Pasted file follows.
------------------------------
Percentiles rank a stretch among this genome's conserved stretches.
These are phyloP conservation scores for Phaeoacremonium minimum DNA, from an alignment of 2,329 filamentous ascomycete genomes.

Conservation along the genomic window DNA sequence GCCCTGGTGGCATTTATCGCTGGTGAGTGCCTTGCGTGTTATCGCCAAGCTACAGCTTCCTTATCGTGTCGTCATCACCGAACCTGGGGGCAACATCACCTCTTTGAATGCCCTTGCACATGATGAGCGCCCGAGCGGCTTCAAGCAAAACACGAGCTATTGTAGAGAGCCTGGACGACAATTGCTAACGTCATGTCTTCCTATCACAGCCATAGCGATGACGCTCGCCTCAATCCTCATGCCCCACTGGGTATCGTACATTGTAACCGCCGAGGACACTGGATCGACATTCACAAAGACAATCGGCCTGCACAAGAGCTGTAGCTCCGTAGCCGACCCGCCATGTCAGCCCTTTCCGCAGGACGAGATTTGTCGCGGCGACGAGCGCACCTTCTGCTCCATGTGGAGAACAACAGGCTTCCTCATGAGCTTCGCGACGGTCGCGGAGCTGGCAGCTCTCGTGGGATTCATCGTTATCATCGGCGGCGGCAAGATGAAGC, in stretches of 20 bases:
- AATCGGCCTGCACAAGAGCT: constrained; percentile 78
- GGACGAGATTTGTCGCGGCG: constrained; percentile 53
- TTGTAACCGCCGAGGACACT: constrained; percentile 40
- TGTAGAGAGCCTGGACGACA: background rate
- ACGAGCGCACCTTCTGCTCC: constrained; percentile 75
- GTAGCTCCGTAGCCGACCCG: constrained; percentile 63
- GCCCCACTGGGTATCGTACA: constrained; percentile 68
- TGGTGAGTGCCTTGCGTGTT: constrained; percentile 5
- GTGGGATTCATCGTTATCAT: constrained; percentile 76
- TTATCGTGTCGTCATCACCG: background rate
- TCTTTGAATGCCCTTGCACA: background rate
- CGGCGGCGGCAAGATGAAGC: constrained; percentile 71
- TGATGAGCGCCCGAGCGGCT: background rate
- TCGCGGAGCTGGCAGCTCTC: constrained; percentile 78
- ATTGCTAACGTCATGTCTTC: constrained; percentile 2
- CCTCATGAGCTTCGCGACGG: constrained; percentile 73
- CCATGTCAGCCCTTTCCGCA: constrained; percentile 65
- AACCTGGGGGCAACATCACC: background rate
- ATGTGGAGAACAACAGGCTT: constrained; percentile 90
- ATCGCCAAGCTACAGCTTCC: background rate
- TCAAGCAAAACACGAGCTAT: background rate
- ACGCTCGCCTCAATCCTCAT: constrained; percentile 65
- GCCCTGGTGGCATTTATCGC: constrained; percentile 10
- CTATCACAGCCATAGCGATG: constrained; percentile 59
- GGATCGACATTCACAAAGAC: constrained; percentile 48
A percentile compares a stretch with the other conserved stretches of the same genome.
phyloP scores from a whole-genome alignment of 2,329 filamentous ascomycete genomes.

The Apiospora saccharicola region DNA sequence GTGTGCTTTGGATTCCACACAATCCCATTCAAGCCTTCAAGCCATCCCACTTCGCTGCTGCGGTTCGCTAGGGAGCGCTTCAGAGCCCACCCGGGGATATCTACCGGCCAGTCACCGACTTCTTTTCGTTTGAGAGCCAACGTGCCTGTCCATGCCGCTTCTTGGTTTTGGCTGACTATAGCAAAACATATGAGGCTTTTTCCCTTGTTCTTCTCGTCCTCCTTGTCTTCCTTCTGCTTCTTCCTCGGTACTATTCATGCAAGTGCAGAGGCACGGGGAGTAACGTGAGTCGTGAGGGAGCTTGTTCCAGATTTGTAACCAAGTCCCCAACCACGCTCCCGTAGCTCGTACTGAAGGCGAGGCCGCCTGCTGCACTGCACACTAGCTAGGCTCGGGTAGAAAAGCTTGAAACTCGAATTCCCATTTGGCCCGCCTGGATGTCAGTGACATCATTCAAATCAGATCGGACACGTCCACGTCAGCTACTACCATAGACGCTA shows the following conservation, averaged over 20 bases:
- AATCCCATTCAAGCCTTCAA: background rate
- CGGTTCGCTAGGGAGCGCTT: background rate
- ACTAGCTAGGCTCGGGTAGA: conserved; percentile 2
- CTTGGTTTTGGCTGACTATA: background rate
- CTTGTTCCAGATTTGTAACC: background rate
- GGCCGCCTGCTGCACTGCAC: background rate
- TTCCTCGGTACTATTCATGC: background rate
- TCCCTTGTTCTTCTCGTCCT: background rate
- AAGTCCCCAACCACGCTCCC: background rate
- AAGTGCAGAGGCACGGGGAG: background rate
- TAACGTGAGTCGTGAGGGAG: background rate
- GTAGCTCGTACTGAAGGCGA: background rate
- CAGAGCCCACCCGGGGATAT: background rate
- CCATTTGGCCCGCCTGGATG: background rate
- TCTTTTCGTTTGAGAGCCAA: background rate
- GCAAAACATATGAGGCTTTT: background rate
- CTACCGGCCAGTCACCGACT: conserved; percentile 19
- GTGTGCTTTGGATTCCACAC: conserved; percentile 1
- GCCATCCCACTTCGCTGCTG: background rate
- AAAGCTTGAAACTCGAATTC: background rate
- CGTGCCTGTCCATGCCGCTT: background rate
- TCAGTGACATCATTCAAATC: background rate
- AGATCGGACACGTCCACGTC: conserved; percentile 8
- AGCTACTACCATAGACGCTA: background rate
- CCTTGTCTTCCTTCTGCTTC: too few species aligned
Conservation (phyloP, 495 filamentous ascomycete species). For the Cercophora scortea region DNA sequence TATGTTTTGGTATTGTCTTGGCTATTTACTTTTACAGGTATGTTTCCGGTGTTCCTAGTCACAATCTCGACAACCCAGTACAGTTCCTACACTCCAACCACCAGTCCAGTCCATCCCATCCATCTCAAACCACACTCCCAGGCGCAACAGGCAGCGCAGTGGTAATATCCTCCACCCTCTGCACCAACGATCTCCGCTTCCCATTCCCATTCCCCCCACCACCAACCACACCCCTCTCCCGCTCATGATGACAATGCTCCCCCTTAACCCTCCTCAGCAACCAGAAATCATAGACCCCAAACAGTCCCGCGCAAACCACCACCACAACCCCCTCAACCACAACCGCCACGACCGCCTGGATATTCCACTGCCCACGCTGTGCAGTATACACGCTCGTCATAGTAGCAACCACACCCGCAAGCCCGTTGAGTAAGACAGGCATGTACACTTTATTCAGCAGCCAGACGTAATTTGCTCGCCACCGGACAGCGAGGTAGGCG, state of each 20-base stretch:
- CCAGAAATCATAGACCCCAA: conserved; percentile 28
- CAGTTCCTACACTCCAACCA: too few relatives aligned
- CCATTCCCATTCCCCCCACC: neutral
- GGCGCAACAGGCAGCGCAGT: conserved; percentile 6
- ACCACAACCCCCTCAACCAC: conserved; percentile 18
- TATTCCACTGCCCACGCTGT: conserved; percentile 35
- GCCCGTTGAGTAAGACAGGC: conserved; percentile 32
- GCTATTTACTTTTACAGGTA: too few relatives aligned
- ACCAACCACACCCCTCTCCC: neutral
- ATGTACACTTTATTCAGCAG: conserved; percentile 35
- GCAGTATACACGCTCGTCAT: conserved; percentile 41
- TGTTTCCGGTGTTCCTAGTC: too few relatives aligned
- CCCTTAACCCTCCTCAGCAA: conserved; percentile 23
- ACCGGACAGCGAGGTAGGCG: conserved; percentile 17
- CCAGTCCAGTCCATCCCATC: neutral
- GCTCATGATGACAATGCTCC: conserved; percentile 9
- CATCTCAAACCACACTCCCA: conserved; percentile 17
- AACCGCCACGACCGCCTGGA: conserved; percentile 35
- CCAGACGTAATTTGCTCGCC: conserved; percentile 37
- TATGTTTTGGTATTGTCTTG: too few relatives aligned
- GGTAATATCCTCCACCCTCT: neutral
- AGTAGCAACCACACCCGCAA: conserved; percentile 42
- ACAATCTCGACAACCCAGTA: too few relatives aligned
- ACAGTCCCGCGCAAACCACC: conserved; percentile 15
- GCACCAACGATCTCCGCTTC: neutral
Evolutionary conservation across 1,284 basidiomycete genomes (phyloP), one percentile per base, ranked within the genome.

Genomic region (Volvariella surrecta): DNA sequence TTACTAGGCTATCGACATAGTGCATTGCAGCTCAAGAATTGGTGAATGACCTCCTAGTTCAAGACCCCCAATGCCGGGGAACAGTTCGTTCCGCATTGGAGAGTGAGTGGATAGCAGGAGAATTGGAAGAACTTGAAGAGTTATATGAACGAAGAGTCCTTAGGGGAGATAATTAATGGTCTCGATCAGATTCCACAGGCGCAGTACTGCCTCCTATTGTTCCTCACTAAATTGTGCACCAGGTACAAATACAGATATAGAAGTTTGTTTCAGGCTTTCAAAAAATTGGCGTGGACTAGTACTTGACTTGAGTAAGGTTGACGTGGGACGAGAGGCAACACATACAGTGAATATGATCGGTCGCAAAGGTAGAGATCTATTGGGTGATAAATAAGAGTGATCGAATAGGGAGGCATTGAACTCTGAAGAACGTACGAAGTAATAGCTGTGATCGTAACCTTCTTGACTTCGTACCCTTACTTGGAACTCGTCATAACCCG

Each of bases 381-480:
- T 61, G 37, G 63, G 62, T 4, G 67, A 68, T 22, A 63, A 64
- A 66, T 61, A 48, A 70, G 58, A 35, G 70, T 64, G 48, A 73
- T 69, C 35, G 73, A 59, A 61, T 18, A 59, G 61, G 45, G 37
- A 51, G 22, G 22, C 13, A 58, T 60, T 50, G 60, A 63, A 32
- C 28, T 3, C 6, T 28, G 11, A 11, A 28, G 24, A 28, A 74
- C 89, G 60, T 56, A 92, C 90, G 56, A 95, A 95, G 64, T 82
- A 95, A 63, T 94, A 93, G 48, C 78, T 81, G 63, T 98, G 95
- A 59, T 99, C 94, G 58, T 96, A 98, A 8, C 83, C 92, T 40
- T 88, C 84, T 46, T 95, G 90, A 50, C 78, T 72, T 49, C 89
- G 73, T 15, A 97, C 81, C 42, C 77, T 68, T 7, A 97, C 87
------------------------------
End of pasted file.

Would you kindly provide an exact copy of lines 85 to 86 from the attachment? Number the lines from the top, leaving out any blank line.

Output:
Each of bases 381-480:
- T 61, G 37, G 63, G 62, T 4, G 67, A 68, T 22, A 63, A 64